Darktable is my Photoshop (GAS in software)

I’m still there, up to my armpits in IBM internals. I do a certain amount of work in C/C++ and a little bit in Metal C, but the bulk of it is in Assembler. BTW, the “Principles of Operation” book (for others, the book that documents how all the machine instructions work) is about 10 times thicker than it was in the eighties. The majority of the new instructions are added for the benefit of compilers, and some of them require 25-30 pages to describe.

As far as photo editing is concerned, I’m constantly bouncing between dt, RT and ART, which is quite ridiculous because I have so little time for editing… I’ve never touched Lr or Ps. The rest of my workflow (RPD and Geeqie) is static; I’m totally content with those.


Indeed I have not. They’re were before my time. I suppose my formative (programming-related) books were “The Art of Unix Programming”, “The Pragmatic Programmer”, and Petzold’s “Code”. And perhaps an honorable mention to “Snow Crash”.

I regret that I really don’t remember why I bought that boxed copy of SuSe Linux 1.0 in our local electronics store. But that sure played a role as well.

My involvement with Darktable started with version 2.4 or so, if memory serves. Several years after picking up my first raw-capable camera. Has it only been five years? That doesn’t sound right. It feels much longer.

Damn, in my eyes you guys are/were working in hardcore mode, something to look up to, even if it got trivial for you at some point.

This is amazing. I’ve recently started getting into synths and am now building a small sequencer with a pi zero 2w and a few shift registers, leds, buttons and a 4x7 segment screen, fun stuff. It’s always very interesting when technology serves art.

I get that the art we do here is also tech serving art, but in a way there’s always a degree of separation since we barely see things printed, and imo it’s always different than when they are on a screen. In music even with all the digital - analog and vice versa conversions that happen during a signal chain, It still reaches you ears all the same and is far more immediate. I guess with acoustic instruments this can be argued, but with analog and digital synths, they were meant to be played through speakers either way, so it’s still valid :slight_smile: Maybe this is just a new obsession talking :smiley:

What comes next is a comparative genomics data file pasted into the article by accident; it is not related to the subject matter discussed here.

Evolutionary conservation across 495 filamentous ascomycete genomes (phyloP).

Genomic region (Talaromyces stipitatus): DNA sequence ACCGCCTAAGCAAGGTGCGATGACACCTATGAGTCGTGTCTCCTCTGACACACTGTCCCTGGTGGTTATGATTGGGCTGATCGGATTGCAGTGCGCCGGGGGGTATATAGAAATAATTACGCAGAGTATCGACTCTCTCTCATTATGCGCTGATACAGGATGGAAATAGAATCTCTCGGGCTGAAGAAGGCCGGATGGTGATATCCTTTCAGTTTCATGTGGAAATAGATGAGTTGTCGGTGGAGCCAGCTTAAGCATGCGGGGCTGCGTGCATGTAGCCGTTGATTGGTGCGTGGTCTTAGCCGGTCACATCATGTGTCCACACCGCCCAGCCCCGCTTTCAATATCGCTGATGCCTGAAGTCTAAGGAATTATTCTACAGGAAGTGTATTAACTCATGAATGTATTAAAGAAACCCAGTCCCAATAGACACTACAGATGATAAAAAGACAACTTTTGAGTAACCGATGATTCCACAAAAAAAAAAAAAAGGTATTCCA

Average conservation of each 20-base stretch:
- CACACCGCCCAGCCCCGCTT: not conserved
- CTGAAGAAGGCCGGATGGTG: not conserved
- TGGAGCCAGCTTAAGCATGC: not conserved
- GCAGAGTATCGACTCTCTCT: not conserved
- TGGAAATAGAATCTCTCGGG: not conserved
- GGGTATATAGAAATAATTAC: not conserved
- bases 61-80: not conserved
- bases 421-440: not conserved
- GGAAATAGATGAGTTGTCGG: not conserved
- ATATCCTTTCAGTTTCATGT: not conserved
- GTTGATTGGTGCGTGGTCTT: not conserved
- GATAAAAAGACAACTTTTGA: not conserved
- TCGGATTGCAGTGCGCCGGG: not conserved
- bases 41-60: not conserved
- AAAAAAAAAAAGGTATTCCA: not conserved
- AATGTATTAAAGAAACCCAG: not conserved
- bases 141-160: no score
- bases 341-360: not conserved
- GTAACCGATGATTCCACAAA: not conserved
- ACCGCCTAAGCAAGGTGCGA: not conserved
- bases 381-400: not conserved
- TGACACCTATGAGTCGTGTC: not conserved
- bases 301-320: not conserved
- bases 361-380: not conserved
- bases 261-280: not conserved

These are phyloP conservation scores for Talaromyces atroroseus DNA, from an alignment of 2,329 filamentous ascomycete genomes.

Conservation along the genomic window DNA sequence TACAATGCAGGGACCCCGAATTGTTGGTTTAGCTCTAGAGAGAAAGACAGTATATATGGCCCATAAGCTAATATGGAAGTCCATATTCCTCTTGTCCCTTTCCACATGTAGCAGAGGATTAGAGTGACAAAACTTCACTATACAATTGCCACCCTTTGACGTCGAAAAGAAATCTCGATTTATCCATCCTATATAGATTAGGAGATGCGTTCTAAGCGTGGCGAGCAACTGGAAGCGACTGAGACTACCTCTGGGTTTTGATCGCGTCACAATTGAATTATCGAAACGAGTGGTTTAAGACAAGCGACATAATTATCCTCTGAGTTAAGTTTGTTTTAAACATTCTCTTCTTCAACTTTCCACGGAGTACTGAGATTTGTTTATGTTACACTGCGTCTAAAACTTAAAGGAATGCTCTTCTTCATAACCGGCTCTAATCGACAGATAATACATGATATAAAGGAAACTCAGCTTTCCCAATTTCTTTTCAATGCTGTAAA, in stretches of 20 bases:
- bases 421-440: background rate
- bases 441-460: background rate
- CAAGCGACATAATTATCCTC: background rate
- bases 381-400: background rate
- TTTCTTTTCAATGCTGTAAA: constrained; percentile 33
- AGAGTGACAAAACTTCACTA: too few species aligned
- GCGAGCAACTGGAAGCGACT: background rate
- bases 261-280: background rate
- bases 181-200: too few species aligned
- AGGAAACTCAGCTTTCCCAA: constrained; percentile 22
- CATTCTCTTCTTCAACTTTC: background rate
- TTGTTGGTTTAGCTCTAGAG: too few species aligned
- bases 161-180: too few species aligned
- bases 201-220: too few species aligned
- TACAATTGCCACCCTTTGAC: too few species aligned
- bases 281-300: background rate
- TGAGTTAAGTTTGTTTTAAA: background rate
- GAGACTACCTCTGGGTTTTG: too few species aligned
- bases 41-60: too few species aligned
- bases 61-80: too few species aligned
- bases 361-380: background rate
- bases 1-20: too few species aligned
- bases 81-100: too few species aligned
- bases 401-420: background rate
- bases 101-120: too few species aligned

I may be the odd man out but I tend to use raw editors for editing raws and bitmap editors for editing…bitmaps.

When going through a set of shots, I tend to use DT (or in the case of pixelshift raws RT) to do everything I can to bring the image overall to a state I consider acceptable. I then use Gimp for spotting, cloning and other pixel-related manipulations as well as the GMIC plugin for effects.

I consider both tools as essential parts of my toolkit and although I could use either/or, I find using both for their intended purpose results in a better outcome.

Of course I have not used anything Windows related for almost 20 years now but the relationship between PS and LR sounds very much like that between Gimp and Darktable TBH. I see no reason to not use either tool for the purpose it is best suited to.


Darktable got so good I no longer need photoshop. On the rare occasions I might need a bitmap editor Krita or Gimp usually suffice, with gmic for effects and ImageMagick for repeatable stuff that can be scripted (batch resizing, mostly).

I can get good results fast in darktable by starting with presets and limiting myself to a standard set of modules and making only global adjustments (no masking). This is perfectly suitable for images that don’t need to be terribly artistic, so I don’t see the need to pay for a LR subscription. Only the best shots get treated with all the bells and whistles, which I wouldn’t want to use LR for.

Of course, it took a fair bit of time to learn how to use the tools, make the presets I like, which modules to limit to, etc… so the learning curve was slow, and I can understand one using LR for speed if they are still in the middle of trying to work all that out.